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SERAP Drags Buhari to court over Failure to Publish Details of N800bn Recovered Loot

NEWSMAN, Abuja – Socio-Economic Rights and Accountability Project (SERAP) has filed a lawsuit against President Muhammadu Buhari over failure to disclose information and documents relating to the names of people from whom N800 billion looted public funds have been recovered, specific dates of the recovery, and details of projects on which the money has been spent.

Buhari had in his speech in commemoration of Democracy Day on June 12, 2020, stated that the government has recovered looted funds in excess of N800 billion, and that these monies are being ploughed into development and infrastructure projects.

In the suit number FHC/ABJ/CS/1064/2020 filed at the Federal High Court in Abuja, SERAP is seeking an order for leave to apply for judicial review and an order of mandamus to direct and/or compel President Buhari to publish a comprehensive list of names of people from whom N800 billion looted funds have been recovered, the details of spending of the money, and the specific dates of the recovery, Thisday reported.

The group is also seeking an order of mandamus to direct and compel Buhari to instruct appropriate anti-corruption agencies to promptly, thoroughly and transparently investigate alleged payment of N51billion of public funds into individual private accounts in 2019.

The suit followed SERAP’s Freedom of Information (FoI) request dated June 23, 2020, to President Buhari, stating that: “The public has a right to know how recovered N800billion loot has been spent, and the details and purpose of the alleged payments of N51billion into individual private accounts.

“The transparency over transactions by the government is critical to ensuring public confidence in the integrity of management of public resources and wealth.”

Joined in the suit as respondents are the Attorney General of the Federation and Minister of Justice, Abubakar Malami, and the Minister of Finance, Budget and National Planning, Mrs. Zainab Ahmed.

In the suit, SERAP is arguing that: “The court ought to compel the respondents to disclose the details and whereabouts of the public funds. There is no legally justifiable reason why the information should not be made widely available to Nigerians, especially as the Nigerian Constitution of 1999 (as amended) requires the government in section 15(5) to abolish all forms of corruption. That means ensuring transparency and accountability in the management of public resources and wealth.”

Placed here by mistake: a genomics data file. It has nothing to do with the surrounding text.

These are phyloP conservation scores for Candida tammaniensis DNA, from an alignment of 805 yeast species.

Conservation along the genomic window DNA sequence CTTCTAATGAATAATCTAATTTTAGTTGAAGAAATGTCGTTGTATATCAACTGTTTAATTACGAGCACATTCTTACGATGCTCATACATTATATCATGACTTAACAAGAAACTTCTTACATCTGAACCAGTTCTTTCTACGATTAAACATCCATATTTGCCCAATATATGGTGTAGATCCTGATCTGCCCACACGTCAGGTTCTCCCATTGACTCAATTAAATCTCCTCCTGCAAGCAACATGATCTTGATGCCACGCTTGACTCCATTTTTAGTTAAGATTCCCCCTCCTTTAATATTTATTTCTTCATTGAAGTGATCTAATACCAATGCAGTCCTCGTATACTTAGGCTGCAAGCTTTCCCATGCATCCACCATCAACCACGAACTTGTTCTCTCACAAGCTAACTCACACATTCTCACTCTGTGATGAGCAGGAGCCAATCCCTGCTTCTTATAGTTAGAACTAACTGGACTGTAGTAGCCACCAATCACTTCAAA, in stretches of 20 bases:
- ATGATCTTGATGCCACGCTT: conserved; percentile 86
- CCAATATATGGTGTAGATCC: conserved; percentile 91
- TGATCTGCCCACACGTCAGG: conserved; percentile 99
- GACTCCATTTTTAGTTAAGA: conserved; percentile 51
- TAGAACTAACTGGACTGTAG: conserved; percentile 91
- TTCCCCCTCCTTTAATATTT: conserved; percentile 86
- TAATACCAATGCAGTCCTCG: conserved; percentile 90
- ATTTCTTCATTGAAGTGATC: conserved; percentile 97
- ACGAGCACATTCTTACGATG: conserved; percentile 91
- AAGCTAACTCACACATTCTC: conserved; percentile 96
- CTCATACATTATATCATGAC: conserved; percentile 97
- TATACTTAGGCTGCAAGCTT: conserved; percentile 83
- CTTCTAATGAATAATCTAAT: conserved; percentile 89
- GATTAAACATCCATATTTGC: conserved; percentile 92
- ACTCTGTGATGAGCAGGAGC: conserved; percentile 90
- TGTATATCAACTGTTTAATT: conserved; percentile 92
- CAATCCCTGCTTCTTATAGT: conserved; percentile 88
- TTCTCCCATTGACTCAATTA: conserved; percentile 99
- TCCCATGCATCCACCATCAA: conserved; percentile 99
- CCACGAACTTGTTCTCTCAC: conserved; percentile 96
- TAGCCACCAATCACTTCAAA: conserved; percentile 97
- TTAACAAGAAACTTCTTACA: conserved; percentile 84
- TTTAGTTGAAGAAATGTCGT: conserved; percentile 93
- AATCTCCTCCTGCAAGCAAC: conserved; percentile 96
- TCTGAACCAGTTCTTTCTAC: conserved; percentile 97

The suit filed on behalf of SERAP by its lawyers, Kolawole Oluwadare and Opeyemi Owolabi, read in part: “As a signatory to the United Nations Convention against Corruption, the African Union Convention on Preventing and Combating Corruption, and the African Charter on Human and Peoples’ Rights, Nigeria has committed to ensuring transparent management of public resources, and unhindered access to public information. These commitments ought to be fully upheld and respected.

“Transparency and accountability in governance is in the public interest. Publishing the details regarding the N800 billion recovered loot and investigating the alleged suspicious payments into personal accounts would be entirely consistent with Nigeria’s international anti-corruption commitments.

 “Disclosing the details of projects on which the N800billion recovered loot have been spent and publishing a comprehensive list of names of people from whom they have been recovered, as well as investigating alleged payment of billions of naira into individual private accounts, would be entirely consistent with the oft-expressed anti-corruption commitments by the government.”

“The authorities are required to set the highest standards of transparency, accountability and probity in the management of these resources and wealth, and the programmes that they oversee.

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